Asia allies split on Bolton's potential impact on US-North Korea talks

The appointment of John Bolton as President Donald Trump’s next national security adviser has prompted mixed reactions in Asia on Friday amid his hawkish "striking first" foreign policy views.

Bolton, a former U.S. ambassador to the United Nations known for advocating the use of military force against North Korea and Iran, will replace H.R. McMaster, whose departure had been rumored for months.

News of the staff change came just 10 days after Trump fired Secretary of State Rex Tillerson, with plans to replace him with CIA Director Mike Pompeo. The Pompeo appointment requires U.S. Senate approval, but the Bolton hiring does not.

“Our stance is that if a new road opens, we have to go that path,” a senior official at South Korea’s presidential office told reporters, Reuters reported. “Bolton has much knowledge on the issues regarding the Korean Peninsula and most of all, we know him to be one of the U.S. president’s aides who is trusted.”

The reaction to McMaster’s dismissal was “not bad” by South Korea’s National Security Office head Chung Eui-yong, the official added.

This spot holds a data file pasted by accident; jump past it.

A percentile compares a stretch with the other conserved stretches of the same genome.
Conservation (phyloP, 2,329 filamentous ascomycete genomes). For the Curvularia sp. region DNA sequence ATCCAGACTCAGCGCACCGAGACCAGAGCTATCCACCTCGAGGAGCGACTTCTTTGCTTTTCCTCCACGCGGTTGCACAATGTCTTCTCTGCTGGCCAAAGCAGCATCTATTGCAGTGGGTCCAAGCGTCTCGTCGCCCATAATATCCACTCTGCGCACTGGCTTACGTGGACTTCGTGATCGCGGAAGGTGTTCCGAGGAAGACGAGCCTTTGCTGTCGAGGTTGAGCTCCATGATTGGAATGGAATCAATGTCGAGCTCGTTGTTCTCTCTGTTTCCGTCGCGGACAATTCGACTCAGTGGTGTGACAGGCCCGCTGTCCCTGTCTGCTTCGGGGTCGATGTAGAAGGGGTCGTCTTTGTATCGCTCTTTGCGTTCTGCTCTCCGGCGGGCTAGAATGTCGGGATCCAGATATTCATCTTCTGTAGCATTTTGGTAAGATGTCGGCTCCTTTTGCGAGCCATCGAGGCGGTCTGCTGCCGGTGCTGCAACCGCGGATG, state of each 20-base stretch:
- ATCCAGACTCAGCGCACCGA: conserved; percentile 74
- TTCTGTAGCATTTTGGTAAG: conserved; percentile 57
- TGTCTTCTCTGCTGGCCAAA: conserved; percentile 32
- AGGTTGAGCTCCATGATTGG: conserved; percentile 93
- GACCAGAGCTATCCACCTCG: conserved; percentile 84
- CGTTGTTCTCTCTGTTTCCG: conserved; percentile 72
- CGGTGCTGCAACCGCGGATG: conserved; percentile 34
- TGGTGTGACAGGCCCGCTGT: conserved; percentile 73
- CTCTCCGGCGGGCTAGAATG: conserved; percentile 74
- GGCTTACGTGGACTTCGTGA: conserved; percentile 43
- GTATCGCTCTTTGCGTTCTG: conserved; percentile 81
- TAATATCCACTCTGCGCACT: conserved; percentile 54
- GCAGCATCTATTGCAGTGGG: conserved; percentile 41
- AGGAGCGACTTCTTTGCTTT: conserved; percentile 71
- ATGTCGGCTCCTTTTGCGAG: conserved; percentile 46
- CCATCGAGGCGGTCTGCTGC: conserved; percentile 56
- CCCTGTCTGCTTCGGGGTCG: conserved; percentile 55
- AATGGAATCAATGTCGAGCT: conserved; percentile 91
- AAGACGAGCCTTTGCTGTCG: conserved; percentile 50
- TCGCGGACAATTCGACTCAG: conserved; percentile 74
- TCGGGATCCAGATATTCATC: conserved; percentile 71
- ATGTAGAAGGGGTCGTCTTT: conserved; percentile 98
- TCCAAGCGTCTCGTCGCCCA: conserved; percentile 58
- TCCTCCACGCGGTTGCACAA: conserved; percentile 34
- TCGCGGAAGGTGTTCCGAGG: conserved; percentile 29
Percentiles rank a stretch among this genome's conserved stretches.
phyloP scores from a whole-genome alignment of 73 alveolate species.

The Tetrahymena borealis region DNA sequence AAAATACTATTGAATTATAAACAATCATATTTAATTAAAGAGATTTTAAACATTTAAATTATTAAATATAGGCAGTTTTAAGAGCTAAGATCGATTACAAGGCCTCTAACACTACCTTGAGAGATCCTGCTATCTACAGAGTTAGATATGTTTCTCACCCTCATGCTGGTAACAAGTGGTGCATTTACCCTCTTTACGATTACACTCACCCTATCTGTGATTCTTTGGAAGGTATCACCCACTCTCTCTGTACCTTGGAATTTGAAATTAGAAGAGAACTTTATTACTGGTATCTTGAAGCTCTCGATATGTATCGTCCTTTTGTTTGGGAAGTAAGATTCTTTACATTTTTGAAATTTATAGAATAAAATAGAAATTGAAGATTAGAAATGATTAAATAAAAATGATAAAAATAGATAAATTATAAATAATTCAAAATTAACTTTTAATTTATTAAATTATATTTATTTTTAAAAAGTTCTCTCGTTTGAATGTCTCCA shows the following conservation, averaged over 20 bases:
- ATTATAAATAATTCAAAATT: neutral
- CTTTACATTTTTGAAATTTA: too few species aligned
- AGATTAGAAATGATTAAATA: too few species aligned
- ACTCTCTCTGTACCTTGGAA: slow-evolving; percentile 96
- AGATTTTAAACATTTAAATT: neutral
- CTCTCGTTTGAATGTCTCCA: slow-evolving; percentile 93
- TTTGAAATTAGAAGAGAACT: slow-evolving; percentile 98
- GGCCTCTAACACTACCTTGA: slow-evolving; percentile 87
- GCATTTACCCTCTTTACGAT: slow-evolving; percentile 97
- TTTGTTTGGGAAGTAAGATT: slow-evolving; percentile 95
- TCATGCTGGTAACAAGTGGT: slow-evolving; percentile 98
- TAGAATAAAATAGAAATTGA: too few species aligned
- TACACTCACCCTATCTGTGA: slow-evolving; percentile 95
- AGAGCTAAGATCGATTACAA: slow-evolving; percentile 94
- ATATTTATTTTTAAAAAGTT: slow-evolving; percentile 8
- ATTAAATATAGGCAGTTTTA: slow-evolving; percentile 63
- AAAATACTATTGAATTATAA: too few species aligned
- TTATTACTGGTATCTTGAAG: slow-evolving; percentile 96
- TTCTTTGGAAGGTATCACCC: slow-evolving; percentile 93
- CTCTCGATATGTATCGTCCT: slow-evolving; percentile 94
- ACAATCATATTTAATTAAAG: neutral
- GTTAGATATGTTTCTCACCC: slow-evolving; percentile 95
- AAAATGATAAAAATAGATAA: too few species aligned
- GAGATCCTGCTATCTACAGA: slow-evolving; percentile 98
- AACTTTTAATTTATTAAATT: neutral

But more skeptical voices have also emerged, fearing Bolton could possibly derail any productive dialogue during the upcoming U.S.-North Korea talks.

“This is worrisome news,” said Kim Hack-yong, a conservative lawmaker and head of the national defense committee of South Korea’s parliament, according Reuters. “North Korea and the United States need to have dialogue, but this only fuels worries over whether the talks will ever happen.”

"If Bolton takes office and talks with North Korea go haywire and yield bad results, I don't know what we'll do then," he added. "It might be great if Kim Jong Un comes to talks with a free spirit but any turns in a negative direction could mean all our work over the years to engage North Korea could turn to dust."

Just last month, Bolton penned a controversial article for the Wall Street Journal in which he argued that it would be "perfectly legitimate for the United States to respond to the current 'necessity' posed by North Korea’s nuclear weapons by striking first."

The new adviser, who was called “human scum” and a “bloodsucker” by North Korea as it refused to work with him, also said Trump’s possible meeting with Kim Jong Un could be an opportunity to threaten U.S. military action.

But a senior aide to South Korean President Moon Jae-in downplayed concerns that Bolton could disrupt the possible dialogue, telling the New York Times that Trump himself is pushing for a meeting with the North Korean leader.

Japan’s foreign minister, Taro Kono, who met McMaster recently, also weighed in on Bolton’s appointment.

“Our stance is completely coordinated with the U.S. government," he told reporters Friday, "so I believe there is no change of direction.”